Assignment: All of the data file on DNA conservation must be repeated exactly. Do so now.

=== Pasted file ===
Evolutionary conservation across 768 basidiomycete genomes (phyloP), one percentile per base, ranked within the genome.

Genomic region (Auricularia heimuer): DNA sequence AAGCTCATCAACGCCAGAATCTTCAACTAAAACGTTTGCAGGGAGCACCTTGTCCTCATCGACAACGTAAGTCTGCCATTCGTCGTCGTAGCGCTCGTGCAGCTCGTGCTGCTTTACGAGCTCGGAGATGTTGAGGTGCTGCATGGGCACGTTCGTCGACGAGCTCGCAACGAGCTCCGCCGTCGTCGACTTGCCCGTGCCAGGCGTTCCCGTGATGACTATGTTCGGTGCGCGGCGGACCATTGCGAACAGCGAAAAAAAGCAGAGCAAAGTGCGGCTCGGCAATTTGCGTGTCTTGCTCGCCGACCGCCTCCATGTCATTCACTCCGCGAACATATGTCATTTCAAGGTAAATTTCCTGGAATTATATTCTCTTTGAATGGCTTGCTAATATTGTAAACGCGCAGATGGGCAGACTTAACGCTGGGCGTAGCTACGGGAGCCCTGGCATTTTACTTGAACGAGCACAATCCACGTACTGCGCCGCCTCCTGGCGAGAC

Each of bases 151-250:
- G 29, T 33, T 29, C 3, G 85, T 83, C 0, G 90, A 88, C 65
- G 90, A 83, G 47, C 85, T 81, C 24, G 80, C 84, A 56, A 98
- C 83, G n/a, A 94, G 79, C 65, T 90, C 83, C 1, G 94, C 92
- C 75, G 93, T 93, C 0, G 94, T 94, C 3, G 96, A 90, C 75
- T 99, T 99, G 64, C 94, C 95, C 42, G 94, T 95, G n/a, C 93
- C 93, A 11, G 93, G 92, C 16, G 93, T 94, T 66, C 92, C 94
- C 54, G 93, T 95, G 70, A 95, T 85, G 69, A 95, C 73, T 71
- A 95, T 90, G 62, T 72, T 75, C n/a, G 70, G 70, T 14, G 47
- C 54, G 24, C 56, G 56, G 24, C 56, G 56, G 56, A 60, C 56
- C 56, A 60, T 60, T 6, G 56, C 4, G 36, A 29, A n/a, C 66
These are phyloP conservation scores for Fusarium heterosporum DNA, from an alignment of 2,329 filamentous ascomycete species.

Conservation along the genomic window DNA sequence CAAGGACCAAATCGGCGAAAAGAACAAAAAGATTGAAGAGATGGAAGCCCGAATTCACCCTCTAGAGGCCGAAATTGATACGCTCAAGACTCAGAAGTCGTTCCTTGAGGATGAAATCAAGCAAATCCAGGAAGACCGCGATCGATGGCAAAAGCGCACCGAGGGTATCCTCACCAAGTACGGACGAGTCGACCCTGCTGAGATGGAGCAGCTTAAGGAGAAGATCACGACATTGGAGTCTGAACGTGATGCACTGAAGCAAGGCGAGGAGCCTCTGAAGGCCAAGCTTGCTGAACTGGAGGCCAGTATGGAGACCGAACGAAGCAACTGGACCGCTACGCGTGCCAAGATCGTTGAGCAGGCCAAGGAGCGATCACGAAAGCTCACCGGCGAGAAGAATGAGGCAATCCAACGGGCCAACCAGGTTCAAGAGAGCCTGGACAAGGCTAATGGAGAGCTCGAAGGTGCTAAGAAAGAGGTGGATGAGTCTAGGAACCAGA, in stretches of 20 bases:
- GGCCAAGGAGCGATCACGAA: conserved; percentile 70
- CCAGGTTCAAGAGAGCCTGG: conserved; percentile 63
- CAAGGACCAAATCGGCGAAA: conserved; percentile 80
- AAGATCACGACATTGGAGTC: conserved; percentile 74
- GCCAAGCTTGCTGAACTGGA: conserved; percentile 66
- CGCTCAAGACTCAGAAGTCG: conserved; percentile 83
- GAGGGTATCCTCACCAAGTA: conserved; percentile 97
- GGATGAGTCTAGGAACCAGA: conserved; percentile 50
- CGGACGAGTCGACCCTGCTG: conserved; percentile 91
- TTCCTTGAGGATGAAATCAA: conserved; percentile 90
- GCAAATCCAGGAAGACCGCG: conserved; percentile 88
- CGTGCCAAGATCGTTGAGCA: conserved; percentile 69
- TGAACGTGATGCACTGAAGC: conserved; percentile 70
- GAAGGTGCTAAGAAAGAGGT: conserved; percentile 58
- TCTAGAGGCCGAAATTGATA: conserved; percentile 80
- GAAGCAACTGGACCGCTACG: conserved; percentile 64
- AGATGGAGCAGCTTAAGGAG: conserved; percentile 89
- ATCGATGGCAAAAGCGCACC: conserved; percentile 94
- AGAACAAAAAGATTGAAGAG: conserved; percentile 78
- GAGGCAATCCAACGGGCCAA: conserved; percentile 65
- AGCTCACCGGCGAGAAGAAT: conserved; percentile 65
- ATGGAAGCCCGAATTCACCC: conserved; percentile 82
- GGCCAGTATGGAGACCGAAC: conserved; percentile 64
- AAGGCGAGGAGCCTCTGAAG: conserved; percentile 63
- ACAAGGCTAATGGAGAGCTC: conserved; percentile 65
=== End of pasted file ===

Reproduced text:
Evolutionary conservation across 768 basidiomycete genomes (phyloP), one percentile per base, ranked within the genome.

Genomic region (Auricularia heimuer): DNA sequence AAGCTCATCAACGCCAGAATCTTCAACTAAAACGTTTGCAGGGAGCACCTTGTCCTCATCGACAACGTAAGTCTGCCATTCGTCGTCGTAGCGCTCGTGCAGCTCGTGCTGCTTTACGAGCTCGGAGATGTTGAGGTGCTGCATGGGCACGTTCGTCGACGAGCTCGCAACGAGCTCCGCCGTCGTCGACTTGCCCGTGCCAGGCGTTCCCGTGATGACTATGTTCGGTGCGCGGCGGACCATTGCGAACAGCGAAAAAAAGCAGAGCAAAGTGCGGCTCGGCAATTTGCGTGTCTTGCTCGCCGACCGCCTCCATGTCATTCACTCCGCGAACATATGTCATTTCAAGGTAAATTTCCTGGAATTATATTCTCTTTGAATGGCTTGCTAATATTGTAAACGCGCAGATGGGCAGACTTAACGCTGGGCGTAGCTACGGGAGCCCTGGCATTTTACTTGAACGAGCACAATCCACGTACTGCGCCGCCTCCTGGCGAGAC

Each of bases 151-250:
- G 29, T 33, T 29, C 3, G 85, T 83, C 0, G 90, A 88, C 65
- G 90, A 83, G 47, C 85, T 81, C 24, G 80, C 84, A 56, A 98
- C 83, G n/a, A 94, G 79, C 65, T 90, C 83, C 1, G 94, C 92
- C 75, G 93, T 93, C 0, G 94, T 94, C 3, G 96, A 90, C 75
- T 99, T 99, G 64, C 94, C 95, C 42, G 94, T 95, G n/a, C 93
- C 93, A 11, G 93, G 92, C 16, G 93, T 94, T 66, C 92, C 94
- C 54, G 93, T 95, G 70, A 95, T 85, G 69, A 95, C 73, T 71
- A 95, T 90, G 62, T 72, T 75, C n/a, G 70, G 70, T 14, G 47
- C 54, G 24, C 56, G 56, G 24, C 56, G 56, G 56, A 60, C 56
- C 56, A 60, T 60, T 6, G 56, C 4, G 36, A 29, A n/a, C 66
These are phyloP conservation scores for Fusarium heterosporum DNA, from an alignment of 2,329 filamentous ascomycete species.

Conservation along the genomic window DNA sequence CAAGGACCAAATCGGCGAAAAGAACAAAAAGATTGAAGAGATGGAAGCCCGAATTCACCCTCTAGAGGCCGAAATTGATACGCTCAAGACTCAGAAGTCGTTCCTTGAGGATGAAATCAAGCAAATCCAGGAAGACCGCGATCGATGGCAAAAGCGCACCGAGGGTATCCTCACCAAGTACGGACGAGTCGACCCTGCTGAGATGGAGCAGCTTAAGGAGAAGATCACGACATTGGAGTCTGAACGTGATGCACTGAAGCAAGGCGAGGAGCCTCTGAAGGCCAAGCTTGCTGAACTGGAGGCCAGTATGGAGACCGAACGAAGCAACTGGACCGCTACGCGTGCCAAGATCGTTGAGCAGGCCAAGGAGCGATCACGAAAGCTCACCGGCGAGAAGAATGAGGCAATCCAACGGGCCAACCAGGTTCAAGAGAGCCTGGACAAGGCTAATGGAGAGCTCGAAGGTGCTAAGAAAGAGGTGGATGAGTCTAGGAACCAGA, in stretches of 20 bases:
- GGCCAAGGAGCGATCACGAA: conserved; percentile 70
- CCAGGTTCAAGAGAGCCTGG: conserved; percentile 63
- CAAGGACCAAATCGGCGAAA: conserved; percentile 80
- AAGATCACGACATTGGAGTC: conserved; percentile 74
- GCCAAGCTTGCTGAACTGGA: conserved; percentile 66
- CGCTCAAGACTCAGAAGTCG: conserved; percentile 83
- GAGGGTATCCTCACCAAGTA: conserved; percentile 97
- GGATGAGTCTAGGAACCAGA: conserved; percentile 50
- CGGACGAGTCGACCCTGCTG: conserved; percentile 91
- TTCCTTGAGGATGAAATCAA: conserved; percentile 90
- GCAAATCCAGGAAGACCGCG: conserved; percentile 88
- CGTGCCAAGATCGTTGAGCA: conserved; percentile 69
- TGAACGTGATGCACTGAAGC: conserved; percentile 70
- GAAGGTGCTAAGAAAGAGGT: conserved; percentile 58
- TCTAGAGGCCGAAATTGATA: conserved; percentile 80
- GAAGCAACTGGACCGCTACG: conserved; percentile 64
- AGATGGAGCAGCTTAAGGAG: conserved; percentile 89
- ATCGATGGCAAAAGCGCACC: conserved; percentile 94
- AGAACAAAAAGATTGAAGAG: conserved; percentile 78
- GAGGCAATCCAACGGGCCAA: conserved; percentile 65
- AGCTCACCGGCGAGAAGAAT: conserved; percentile 65
- ATGGAAGCCCGAATTCACCC: conserved; percentile 82
- GGCCAGTATGGAGACCGAAC: conserved; percentile 64
- AAGGCGAGGAGCCTCTGAAG: conserved; percentile 63
- ACAAGGCTAATGGAGAGCTC: conserved; percentile 65